Soft drink Canada Dry Ginger Ale didn’t contain real ginger, as the ads proclaim the drink does.

Soft drink Canada Dry Ginger Ale didn’t contain real ginger, as the ads proclaim the drink does.


In June 2018, Judge Nathanael Cousins of the U.S. District Court for the Northern District of California granted class certification in a case brought by two California residents that the soft drink Canada Dry Ginger Ale didn’t contain real ginger, as the ads proclaim the drink does.

The plaintiffs stated their decision to purchase Canada Dry were influenced by the “made from real ginger” claim. This advertising claim was mentioned in their advertising campaign, along with the product packaging. The parent company of the soft drink, Dr. Pepper Snapple, claimed there are health benefits by consuming real ginger. Independent product testing revealed there was no “detectable” amount of real ginger in the beverage. The product was manufactured with ginger extract.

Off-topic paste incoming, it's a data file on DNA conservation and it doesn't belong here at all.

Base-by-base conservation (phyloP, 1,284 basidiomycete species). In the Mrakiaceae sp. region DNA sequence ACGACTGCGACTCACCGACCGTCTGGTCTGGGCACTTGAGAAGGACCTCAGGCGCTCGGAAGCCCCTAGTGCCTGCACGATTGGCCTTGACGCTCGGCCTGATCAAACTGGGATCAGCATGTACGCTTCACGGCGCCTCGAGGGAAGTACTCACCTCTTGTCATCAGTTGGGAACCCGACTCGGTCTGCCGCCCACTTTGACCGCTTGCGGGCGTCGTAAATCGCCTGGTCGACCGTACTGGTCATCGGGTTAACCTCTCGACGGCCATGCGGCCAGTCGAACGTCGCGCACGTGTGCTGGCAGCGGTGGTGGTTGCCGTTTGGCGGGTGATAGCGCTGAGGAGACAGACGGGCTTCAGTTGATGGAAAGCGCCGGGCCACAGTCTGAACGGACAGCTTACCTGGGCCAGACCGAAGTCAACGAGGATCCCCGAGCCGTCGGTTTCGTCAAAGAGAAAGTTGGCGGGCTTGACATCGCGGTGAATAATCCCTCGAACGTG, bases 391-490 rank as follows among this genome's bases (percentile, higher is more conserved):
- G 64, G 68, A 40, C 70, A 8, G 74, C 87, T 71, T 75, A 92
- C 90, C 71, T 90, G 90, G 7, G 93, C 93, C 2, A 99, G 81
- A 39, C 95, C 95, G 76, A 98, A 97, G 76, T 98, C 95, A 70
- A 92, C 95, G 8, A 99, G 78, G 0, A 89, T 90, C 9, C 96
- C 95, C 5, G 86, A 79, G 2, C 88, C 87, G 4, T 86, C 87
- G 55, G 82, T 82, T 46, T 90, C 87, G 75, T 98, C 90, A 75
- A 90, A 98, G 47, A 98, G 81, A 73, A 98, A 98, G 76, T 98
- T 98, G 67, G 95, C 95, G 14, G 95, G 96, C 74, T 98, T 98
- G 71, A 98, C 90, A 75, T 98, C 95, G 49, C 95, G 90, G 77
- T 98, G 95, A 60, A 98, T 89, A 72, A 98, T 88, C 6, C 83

The lawsuit also cited that Dr. Pepper Snapple were the beneficiaries of a 9% growth in sales during the trailing months once the ad campaign launch the claim of “made from real ginger.” Since the original ruling by Jude Cousins, several other lawsuits have been filed.

This particular false advertising claim falls under section 13-2d FTC Control of Performance Claims. Dr. Pepper Snapple claimed their product, Canada Dry Ginger Ale, was manufactured with “real ginger,” which was a health benefit when consumed. As a result of the lawsuit, the parent company has agreed to change their ad campaign in 2019, moving away from the claim “made from real ginger.”

https://www.mediapost.com/publications/article/321742/canada-dry-maker-faces-false-advertising-lawsuits.html

https://www.cbc.ca/news/canada/british-columbia/canada-dry-ginger-ale-lawsuit-1.4993136

Week 4

Dr Pepper Snapple now faces two suits over it 

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